Inborn errors of metabolism are inherited disorders that are caused by a defect in a single gene. There are many inborn errors of metabolism. Some produce relatively unimportant physical features or skeletal abnormalities. Others produce serious disease and even death.
The gene defect can cause a particular enzyme to be defective or missing. Because the enzyme fails to do what it is supposed to do for the body, a variety of health conditions may result.
Enzymes help the body by stimulating biological reactions inside cells, thus making it possible for the body to use food, produce energy, and do work. When a particular enzyme is defective or missing, then the body is unable to do something that it should do to maintain health. The enzyme involved determines what the body cannot do and what the resulting physical features are. Inborn errors of metabolism affect about 1 in every 5,000 babies born. Some of the more familiar inborn errors of metabolism are phenylketonuria (PKU), sickle cell anemia, and Hunter Syndrome.
The symptoms of inborn errors of metabolism vary greatly. Each one must be reviewed separately to know what the physical features are. Often, an infant will show signs of failure to thrive by failing to gain weight, not eating well, and generally showing developmental delay. Vomiting and diarrhea are among other symptoms that may signal the healthcare professional to test for an inborn error of metabolism.
The enzyme defects that lead to the inborn errors of metabolism are caused by abnormal genes. In most cases, the abnormal gene is autosomal recessive in character. Autosomal means that the gene is on one of the twenty-two non-sex chromosomes. Recessive means that there must be two copies of the gene, one inherited from each parent, in order for the enzyme defect to exist.
It is not possible to generalize about the nature of the enzyme defects or their locations on the chromosomes. Defects have been observed in virtually all biological reactions, and the responsible genes are scattered among the chromosomes. In many cases, the structure of the gene is known. More often, the chemicals in the body that are affected by the inborn error can be identified.
It is not known precisely how many people are affected by the various inborn errors of metabolism. Hundreds of such errors have been described in the medical literature, and record keeping has not been precise for most of them.
The enzyme defects that lead to the inborn errors of metabolism are caused by genetic abnormalities present from the time of conception. Therefore, nothing can be done to prevent them. The diseases caused by the inborn errors, however, may be preventable in some cases. A familiar example of this is PKU, in which the toxic buildup of phenylalanine in the body, occurring because of the missing enzyme, can be averted by withholding phenylalanine from the diet.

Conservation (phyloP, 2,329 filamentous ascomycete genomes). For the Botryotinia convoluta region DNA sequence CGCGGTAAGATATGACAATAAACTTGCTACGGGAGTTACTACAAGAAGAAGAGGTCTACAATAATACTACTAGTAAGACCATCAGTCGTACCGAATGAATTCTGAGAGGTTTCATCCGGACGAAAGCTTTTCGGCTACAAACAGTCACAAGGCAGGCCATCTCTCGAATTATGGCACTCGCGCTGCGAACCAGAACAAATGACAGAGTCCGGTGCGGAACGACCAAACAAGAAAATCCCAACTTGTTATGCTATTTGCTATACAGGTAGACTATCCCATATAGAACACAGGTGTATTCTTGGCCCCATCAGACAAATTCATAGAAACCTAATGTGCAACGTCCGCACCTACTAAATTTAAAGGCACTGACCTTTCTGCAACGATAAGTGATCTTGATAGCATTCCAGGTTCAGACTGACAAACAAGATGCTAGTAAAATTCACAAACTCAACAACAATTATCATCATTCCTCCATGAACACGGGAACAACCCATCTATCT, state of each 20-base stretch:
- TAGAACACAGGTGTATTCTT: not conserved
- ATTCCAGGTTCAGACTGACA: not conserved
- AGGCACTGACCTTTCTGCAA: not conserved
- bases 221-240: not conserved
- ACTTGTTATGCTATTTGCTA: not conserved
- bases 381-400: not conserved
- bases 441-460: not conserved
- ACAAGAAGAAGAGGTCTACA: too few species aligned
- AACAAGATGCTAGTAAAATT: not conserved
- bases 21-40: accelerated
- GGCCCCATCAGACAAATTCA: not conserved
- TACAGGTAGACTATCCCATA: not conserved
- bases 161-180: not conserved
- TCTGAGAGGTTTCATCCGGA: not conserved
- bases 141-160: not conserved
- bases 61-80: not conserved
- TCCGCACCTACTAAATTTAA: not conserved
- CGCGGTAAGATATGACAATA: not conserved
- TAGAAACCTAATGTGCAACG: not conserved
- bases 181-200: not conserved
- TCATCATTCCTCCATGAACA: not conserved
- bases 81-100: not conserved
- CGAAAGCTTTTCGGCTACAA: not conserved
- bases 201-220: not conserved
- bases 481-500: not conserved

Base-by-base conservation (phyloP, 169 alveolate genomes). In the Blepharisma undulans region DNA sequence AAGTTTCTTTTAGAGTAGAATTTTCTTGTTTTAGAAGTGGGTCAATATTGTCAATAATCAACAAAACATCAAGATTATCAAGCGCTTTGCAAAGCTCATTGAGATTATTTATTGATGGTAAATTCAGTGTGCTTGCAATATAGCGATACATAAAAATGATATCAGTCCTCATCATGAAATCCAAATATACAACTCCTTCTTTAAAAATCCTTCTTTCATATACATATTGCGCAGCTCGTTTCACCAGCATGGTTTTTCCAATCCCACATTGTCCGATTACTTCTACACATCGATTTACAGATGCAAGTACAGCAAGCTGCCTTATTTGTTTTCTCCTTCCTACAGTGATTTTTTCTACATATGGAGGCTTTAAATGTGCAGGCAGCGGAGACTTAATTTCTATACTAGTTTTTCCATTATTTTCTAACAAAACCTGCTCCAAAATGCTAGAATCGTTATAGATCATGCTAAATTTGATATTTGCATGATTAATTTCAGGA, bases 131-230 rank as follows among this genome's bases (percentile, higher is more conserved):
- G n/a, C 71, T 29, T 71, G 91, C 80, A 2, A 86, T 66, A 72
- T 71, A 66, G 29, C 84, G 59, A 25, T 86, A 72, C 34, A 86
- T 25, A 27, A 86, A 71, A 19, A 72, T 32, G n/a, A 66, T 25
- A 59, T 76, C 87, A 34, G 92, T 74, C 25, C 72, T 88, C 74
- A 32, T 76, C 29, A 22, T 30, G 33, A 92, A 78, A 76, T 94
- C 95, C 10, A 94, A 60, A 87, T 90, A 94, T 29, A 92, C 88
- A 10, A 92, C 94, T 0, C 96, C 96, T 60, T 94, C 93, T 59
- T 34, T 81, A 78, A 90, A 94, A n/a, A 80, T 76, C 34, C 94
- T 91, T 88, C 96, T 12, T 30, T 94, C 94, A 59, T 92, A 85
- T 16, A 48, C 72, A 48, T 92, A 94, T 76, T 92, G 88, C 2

Another way to prevent the diseases caused by the inborn errors of metabolism is by genetic counseling and family planning. A couple who know that they are both carriers of a gene responsible for an inborn error may, for instance, choose not to have children at all.
Physical features such as malformations of the skeleton or abnormal hair usually suggest the presence of an inborn error of metabolism. Whether or not the physical features are obvious, diagnosis is confirmed by checking the blood or urine for one or more of the compounds involved. Tests for urine amino acids can be helpful. There may be too much of a compound, not enough of another, or abnormalities among others. The compounds may also be studied in tissue from biopsies. DNA tests may also confirm the diagnosis.
Each inborn error of metabolism has its own pattern of long-term effects.
Parents who have had one child with an inborn error of metabolism are at risk to have other affected children. One in 4 pregnancies of such couples is expected to result in an affected child. People with an inborn error of metabolism pass on an abnormal gene to their children. The children will not be affected, however, unless both partners also carry a single copy or 2 copies of the gene.
Some inborn errors of metabolism are more often found in certain racial and ethnic groups. The children of women with some inborn errors of metabolism are at risk because of an unfavorable environment in the womb.
Many of the inborn errors of metabolism can be treated effectively. Treatment depends on the enzyme defect itself and how readily the compounds involved can be eliminated or replaced.
Side effects of treatment depend on the enzyme defect being treated.
Treatment may need to continue as long as the enzyme defect continues, often for life.
Most inborn errors of metabolism are monitored by routine blood or urine tests.
Roberts JAF and Pembrey ME: An Introduction to Medical Genetics. Oxford University Press, 1985.
Stevenson RE, Hall JG, and Goodman RM: Human Malformations and Related Anomalies. Oxford University Press, 1990.
[hyperLink url="http://www.emedicine.com" linkTitle="www.emedicine.com"]www.emedicine.com[/hyperLink]